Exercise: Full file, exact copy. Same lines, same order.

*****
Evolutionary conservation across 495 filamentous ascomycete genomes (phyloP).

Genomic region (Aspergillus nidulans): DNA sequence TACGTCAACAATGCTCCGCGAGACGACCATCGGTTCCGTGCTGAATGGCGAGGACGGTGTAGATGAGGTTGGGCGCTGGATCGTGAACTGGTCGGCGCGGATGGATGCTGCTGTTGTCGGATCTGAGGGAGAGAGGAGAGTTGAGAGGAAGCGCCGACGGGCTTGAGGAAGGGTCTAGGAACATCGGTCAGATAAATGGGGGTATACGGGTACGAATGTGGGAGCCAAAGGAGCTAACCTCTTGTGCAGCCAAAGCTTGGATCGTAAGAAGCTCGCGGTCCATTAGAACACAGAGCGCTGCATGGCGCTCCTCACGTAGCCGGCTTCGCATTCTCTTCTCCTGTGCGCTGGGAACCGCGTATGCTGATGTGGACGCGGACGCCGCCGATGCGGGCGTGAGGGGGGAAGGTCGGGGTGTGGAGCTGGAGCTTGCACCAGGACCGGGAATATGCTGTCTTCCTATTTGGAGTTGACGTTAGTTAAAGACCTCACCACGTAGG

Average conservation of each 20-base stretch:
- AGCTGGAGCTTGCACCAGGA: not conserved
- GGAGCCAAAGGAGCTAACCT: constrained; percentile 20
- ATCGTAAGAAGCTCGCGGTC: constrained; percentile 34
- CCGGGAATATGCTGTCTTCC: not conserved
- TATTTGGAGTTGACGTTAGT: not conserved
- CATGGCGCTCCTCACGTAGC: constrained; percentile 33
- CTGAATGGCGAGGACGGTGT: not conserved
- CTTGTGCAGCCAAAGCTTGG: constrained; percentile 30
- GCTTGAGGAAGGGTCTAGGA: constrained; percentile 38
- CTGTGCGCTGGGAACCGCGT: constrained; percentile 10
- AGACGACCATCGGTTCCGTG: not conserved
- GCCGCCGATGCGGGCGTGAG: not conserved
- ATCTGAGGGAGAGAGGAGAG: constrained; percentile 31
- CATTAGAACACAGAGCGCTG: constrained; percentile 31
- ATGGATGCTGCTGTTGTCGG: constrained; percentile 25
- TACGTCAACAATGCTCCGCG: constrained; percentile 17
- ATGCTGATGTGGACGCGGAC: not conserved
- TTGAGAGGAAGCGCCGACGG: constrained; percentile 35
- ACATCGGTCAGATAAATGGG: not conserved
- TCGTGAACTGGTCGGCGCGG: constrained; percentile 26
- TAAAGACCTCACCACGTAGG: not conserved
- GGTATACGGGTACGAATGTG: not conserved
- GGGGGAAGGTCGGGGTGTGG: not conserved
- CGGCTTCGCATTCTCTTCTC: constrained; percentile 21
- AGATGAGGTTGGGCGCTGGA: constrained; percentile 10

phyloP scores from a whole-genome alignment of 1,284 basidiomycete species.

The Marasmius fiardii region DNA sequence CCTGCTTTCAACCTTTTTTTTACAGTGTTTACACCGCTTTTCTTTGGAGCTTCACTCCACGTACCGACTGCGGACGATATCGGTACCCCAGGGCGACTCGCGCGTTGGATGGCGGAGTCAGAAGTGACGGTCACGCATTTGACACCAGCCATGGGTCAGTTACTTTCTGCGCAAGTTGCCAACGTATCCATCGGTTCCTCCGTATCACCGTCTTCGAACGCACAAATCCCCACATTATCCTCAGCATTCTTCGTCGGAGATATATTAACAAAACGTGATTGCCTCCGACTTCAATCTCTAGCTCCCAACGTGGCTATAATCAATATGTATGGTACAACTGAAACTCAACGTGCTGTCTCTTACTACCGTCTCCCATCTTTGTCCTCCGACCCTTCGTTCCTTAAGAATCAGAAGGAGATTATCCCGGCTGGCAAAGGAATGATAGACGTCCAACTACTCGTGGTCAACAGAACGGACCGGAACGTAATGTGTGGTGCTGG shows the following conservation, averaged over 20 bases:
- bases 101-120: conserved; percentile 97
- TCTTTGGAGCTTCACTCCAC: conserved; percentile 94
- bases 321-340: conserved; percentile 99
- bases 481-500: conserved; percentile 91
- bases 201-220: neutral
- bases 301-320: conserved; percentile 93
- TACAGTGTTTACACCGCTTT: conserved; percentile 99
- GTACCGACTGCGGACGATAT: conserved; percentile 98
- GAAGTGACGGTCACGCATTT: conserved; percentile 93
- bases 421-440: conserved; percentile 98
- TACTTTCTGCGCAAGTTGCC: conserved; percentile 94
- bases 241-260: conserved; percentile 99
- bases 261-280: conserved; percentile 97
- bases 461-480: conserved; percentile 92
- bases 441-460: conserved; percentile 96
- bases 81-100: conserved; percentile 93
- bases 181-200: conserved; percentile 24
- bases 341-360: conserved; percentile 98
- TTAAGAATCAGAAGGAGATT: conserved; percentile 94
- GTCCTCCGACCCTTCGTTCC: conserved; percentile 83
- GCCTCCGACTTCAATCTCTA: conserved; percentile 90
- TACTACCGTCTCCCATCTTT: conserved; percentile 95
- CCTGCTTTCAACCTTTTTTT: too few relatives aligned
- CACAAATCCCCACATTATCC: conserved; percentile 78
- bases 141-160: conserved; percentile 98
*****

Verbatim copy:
Evolutionary conservation across 495 filamentous ascomycete genomes (phyloP).

Genomic region (Aspergillus nidulans): DNA sequence TACGTCAACAATGCTCCGCGAGACGACCATCGGTTCCGTGCTGAATGGCGAGGACGGTGTAGATGAGGTTGGGCGCTGGATCGTGAACTGGTCGGCGCGGATGGATGCTGCTGTTGTCGGATCTGAGGGAGAGAGGAGAGTTGAGAGGAAGCGCCGACGGGCTTGAGGAAGGGTCTAGGAACATCGGTCAGATAAATGGGGGTATACGGGTACGAATGTGGGAGCCAAAGGAGCTAACCTCTTGTGCAGCCAAAGCTTGGATCGTAAGAAGCTCGCGGTCCATTAGAACACAGAGCGCTGCATGGCGCTCCTCACGTAGCCGGCTTCGCATTCTCTTCTCCTGTGCGCTGGGAACCGCGTATGCTGATGTGGACGCGGACGCCGCCGATGCGGGCGTGAGGGGGGAAGGTCGGGGTGTGGAGCTGGAGCTTGCACCAGGACCGGGAATATGCTGTCTTCCTATTTGGAGTTGACGTTAGTTAAAGACCTCACCACGTAGG

Average conservation of each 20-base stretch:
- AGCTGGAGCTTGCACCAGGA: not conserved
- GGAGCCAAAGGAGCTAACCT: constrained; percentile 20
- ATCGTAAGAAGCTCGCGGTC: constrained; percentile 34
- CCGGGAATATGCTGTCTTCC: not conserved
- TATTTGGAGTTGACGTTAGT: not conserved
- CATGGCGCTCCTCACGTAGC: constrained; percentile 33
- CTGAATGGCGAGGACGGTGT: not conserved
- CTTGTGCAGCCAAAGCTTGG: constrained; percentile 30
- GCTTGAGGAAGGGTCTAGGA: constrained; percentile 38
- CTGTGCGCTGGGAACCGCGT: constrained; percentile 10
- AGACGACCATCGGTTCCGTG: not conserved
- GCCGCCGATGCGGGCGTGAG: not conserved
- ATCTGAGGGAGAGAGGAGAG: constrained; percentile 31
- CATTAGAACACAGAGCGCTG: constrained; percentile 31
- ATGGATGCTGCTGTTGTCGG: constrained; percentile 25
- TACGTCAACAATGCTCCGCG: constrained; percentile 17
- ATGCTGATGTGGACGCGGAC: not conserved
- TTGAGAGGAAGCGCCGACGG: constrained; percentile 35
- ACATCGGTCAGATAAATGGG: not conserved
- TCGTGAACTGGTCGGCGCGG: constrained; percentile 26
- TAAAGACCTCACCACGTAGG: not conserved
- GGTATACGGGTACGAATGTG: not conserved
- GGGGGAAGGTCGGGGTGTGG: not conserved
- CGGCTTCGCATTCTCTTCTC: constrained; percentile 21
- AGATGAGGTTGGGCGCTGGA: constrained; percentile 10

phyloP scores from a whole-genome alignment of 1,284 basidiomycete species.

The Marasmius fiardii region DNA sequence CCTGCTTTCAACCTTTTTTTTACAGTGTTTACACCGCTTTTCTTTGGAGCTTCACTCCACGTACCGACTGCGGACGATATCGGTACCCCAGGGCGACTCGCGCGTTGGATGGCGGAGTCAGAAGTGACGGTCACGCATTTGACACCAGCCATGGGTCAGTTACTTTCTGCGCAAGTTGCCAACGTATCCATCGGTTCCTCCGTATCACCGTCTTCGAACGCACAAATCCCCACATTATCCTCAGCATTCTTCGTCGGAGATATATTAACAAAACGTGATTGCCTCCGACTTCAATCTCTAGCTCCCAACGTGGCTATAATCAATATGTATGGTACAACTGAAACTCAACGTGCTGTCTCTTACTACCGTCTCCCATCTTTGTCCTCCGACCCTTCGTTCCTTAAGAATCAGAAGGAGATTATCCCGGCTGGCAAAGGAATGATAGACGTCCAACTACTCGTGGTCAACAGAACGGACCGGAACGTAATGTGTGGTGCTGG shows the following conservation, averaged over 20 bases:
- bases 101-120: conserved; percentile 97
- TCTTTGGAGCTTCACTCCAC: conserved; percentile 94
- bases 321-340: conserved; percentile 99
- bases 481-500: conserved; percentile 91
- bases 201-220: neutral
- bases 301-320: conserved; percentile 93
- TACAGTGTTTACACCGCTTT: conserved; percentile 99
- GTACCGACTGCGGACGATAT: conserved; percentile 98
- GAAGTGACGGTCACGCATTT: conserved; percentile 93
- bases 421-440: conserved; percentile 98
- TACTTTCTGCGCAAGTTGCC: conserved; percentile 94
- bases 241-260: conserved; percentile 99
- bases 261-280: conserved; percentile 97
- bases 461-480: conserved; percentile 92
- bases 441-460: conserved; percentile 96
- bases 81-100: conserved; percentile 93
- bases 181-200: conserved; percentile 24
- bases 341-360: conserved; percentile 98
- TTAAGAATCAGAAGGAGATT: conserved; percentile 94
- GTCCTCCGACCCTTCGTTCC: conserved; percentile 83
- GCCTCCGACTTCAATCTCTA: conserved; percentile 90
- TACTACCGTCTCCCATCTTT: conserved; percentile 95
- CCTGCTTTCAACCTTTTTTT: too few relatives aligned
- CACAAATCCCCACATTATCC: conserved; percentile 78
- bases 141-160: conserved; percentile 98